F5 Networks has claimed 3G and Wi-Fi speeds improved "considerably" during the London 2012 Olympic Games, despite the millions of people logging on at the same time.
The research looked at traffic at 12 of the biggest Olympic Game hotspots, including Wembley Stadium, Hyde Park, Greenwich and of course the Olympic Park in Stratford, East London. It compared download speeds during a four-week period before and during the games.
According to F5 Networks Wi-Fi hotspot speeds increased from 7.81 Mb/s before the Games to 9.33 Mb/s during. Speeds over a 3G connection also went up, from 0.41Mb/s to 0.64 Mb/s.
In the Olympic Park in Stratford, home to the 80,000-seater Olympic Stadium as well as many other venues, the speeds improved, as they did around Wembley, Kings Cross, Waterloo/Southwark and other parts of Central London. Only the area around Paddington and St John’s Wood, which include Lord’s cricket ground, and Greenwich saw a decrease in speeds.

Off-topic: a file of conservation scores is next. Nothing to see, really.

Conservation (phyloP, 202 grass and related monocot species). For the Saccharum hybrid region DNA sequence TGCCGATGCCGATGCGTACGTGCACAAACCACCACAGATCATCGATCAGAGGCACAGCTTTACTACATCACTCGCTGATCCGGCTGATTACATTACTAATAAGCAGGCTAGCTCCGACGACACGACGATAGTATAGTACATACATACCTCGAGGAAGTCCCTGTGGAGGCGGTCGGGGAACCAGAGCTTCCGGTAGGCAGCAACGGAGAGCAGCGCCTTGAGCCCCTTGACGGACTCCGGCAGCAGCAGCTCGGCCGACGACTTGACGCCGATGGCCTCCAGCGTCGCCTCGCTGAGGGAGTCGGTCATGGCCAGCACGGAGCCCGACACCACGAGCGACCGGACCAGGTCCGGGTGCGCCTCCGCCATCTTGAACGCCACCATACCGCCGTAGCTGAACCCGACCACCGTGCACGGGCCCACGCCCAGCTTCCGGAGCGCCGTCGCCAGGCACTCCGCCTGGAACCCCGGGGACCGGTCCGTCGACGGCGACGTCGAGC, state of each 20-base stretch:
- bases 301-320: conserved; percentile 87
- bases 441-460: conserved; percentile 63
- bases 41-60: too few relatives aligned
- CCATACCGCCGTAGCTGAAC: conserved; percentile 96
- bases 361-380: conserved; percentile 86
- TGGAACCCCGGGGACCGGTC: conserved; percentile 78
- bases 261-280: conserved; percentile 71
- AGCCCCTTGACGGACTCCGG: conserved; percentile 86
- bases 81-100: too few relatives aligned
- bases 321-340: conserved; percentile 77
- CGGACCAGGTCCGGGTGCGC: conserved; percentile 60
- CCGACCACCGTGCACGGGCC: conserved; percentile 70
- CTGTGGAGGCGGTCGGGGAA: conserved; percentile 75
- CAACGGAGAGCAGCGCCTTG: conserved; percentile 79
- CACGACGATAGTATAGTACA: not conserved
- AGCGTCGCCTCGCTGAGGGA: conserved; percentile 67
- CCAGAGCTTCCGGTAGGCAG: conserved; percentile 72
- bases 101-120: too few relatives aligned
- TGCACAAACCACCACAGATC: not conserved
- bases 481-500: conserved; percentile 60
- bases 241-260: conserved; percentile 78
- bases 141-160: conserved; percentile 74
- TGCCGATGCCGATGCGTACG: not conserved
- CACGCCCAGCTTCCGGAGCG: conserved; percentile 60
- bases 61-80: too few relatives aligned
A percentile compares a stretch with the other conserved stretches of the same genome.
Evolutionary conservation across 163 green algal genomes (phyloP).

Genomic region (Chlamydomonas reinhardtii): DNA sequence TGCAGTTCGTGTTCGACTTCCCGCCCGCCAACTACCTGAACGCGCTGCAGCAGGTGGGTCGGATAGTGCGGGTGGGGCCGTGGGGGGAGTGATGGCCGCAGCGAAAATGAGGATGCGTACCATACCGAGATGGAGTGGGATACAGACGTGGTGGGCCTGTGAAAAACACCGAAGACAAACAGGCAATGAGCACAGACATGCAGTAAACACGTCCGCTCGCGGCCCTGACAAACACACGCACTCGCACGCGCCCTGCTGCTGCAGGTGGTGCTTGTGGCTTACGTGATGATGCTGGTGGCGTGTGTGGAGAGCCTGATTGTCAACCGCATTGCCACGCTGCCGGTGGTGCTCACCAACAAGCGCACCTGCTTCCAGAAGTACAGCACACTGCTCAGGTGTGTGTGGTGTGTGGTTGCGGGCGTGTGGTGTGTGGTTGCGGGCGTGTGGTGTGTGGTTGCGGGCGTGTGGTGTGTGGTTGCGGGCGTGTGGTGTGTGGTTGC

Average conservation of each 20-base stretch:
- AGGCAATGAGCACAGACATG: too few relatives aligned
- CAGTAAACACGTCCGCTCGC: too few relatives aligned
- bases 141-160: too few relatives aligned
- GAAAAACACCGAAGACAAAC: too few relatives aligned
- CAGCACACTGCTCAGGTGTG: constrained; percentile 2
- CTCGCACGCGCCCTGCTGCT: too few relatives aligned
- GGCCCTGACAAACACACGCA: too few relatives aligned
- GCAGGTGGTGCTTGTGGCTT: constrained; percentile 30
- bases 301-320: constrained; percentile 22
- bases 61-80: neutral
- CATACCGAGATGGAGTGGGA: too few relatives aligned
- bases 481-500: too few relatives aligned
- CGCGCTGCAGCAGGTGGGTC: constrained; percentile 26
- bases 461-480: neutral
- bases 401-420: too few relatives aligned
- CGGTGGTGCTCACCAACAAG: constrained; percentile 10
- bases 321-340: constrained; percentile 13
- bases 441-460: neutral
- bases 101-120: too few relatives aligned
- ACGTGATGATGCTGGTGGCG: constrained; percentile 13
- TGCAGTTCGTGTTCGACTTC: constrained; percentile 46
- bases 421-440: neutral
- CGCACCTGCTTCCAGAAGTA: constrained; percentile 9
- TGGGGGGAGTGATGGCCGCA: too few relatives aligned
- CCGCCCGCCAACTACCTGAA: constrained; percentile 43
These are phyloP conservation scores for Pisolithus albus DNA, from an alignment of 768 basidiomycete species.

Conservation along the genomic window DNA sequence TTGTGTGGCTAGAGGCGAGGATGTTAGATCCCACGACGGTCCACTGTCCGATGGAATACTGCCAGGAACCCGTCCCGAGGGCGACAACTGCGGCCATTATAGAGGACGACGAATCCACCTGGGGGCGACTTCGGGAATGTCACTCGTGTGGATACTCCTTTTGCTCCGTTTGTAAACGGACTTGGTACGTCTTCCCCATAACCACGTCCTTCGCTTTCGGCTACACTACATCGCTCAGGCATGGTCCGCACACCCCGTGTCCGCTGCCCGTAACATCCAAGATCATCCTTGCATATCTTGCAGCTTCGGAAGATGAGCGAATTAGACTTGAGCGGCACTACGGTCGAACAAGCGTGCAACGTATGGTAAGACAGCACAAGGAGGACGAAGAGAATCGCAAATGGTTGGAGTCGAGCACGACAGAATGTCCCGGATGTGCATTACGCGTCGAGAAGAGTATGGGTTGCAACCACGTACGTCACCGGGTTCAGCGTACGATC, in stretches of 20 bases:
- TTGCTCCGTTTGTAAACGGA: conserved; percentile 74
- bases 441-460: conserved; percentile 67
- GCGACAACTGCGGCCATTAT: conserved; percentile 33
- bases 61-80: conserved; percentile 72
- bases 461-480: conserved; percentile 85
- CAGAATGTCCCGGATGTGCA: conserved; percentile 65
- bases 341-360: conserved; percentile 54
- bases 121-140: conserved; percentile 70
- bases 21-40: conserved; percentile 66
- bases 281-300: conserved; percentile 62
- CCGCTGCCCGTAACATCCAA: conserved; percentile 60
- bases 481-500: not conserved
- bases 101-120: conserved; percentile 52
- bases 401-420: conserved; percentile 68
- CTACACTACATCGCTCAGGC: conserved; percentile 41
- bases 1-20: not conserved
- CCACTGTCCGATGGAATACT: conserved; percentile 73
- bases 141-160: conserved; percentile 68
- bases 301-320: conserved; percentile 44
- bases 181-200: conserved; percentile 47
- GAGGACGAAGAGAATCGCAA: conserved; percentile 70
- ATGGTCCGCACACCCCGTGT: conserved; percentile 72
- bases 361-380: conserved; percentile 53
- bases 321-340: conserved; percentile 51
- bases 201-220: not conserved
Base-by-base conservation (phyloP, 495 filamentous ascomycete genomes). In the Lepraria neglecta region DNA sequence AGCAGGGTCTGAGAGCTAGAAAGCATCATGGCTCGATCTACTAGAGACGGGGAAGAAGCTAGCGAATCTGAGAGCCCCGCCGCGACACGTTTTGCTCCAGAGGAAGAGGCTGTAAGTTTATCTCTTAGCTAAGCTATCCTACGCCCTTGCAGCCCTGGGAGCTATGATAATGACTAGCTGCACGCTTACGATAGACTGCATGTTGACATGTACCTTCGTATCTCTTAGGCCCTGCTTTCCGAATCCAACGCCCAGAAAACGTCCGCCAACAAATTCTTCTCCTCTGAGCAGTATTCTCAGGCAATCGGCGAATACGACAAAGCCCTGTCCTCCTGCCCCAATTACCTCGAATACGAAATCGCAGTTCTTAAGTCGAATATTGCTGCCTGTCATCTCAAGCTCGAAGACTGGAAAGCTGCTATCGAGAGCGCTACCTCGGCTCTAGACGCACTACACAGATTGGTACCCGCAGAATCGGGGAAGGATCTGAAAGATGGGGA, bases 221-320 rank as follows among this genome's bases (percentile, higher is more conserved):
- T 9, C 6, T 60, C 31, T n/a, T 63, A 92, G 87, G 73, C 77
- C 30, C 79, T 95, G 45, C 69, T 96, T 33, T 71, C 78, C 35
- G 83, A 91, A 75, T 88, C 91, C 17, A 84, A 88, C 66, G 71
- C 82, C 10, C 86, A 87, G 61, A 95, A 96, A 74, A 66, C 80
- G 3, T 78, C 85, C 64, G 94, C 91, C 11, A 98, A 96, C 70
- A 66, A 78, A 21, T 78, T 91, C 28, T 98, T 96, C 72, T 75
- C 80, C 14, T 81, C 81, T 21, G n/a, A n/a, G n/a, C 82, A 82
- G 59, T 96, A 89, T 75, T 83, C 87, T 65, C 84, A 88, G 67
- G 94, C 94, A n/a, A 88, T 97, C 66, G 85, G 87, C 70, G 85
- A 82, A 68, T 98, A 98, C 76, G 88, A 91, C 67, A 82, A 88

Nathan Pearce, product manager EMEA, F5 Networks, praised operators for the way they managed their infrastructure during the Games.
"Before the games most people had written the operators off, expecting them to crumble under the pressure of additional traffic. However, these findings clearly show that London passed yet another big test during the games, improving network speeds across nine of the twelve sites tested."
Pearce added that the infrastructure put in place for the Games should provide a good legacy.
"Hopefully this is a sign of things to come in the mobile space and something that operators continue to build on to service the ever-growing demand for data on the go. The Olympics and Paralympics have brought a lot of benefits to London and it is really refreshing to see that mobile hotspots have been made more readily available and hopefully will continue to be rolled out and improved after the games," he said.
"Whilst it is great to see that the Olympics has spurred operators on to improve their current service, hopefully they won’t pull the plug now the Olympics and Paralympics party is over," Pearce concluded.
More from CBR on the London 2012 Olympics:
Catching some air: What UK businesses can learn from the Olympics
How did the tech Olympics stack up?
Q&A: IOC Head of Social Media, Alex Huot
It will be ‘extremely hard’ to launch successful cyber attack on Olympics, says London 2012 CIO
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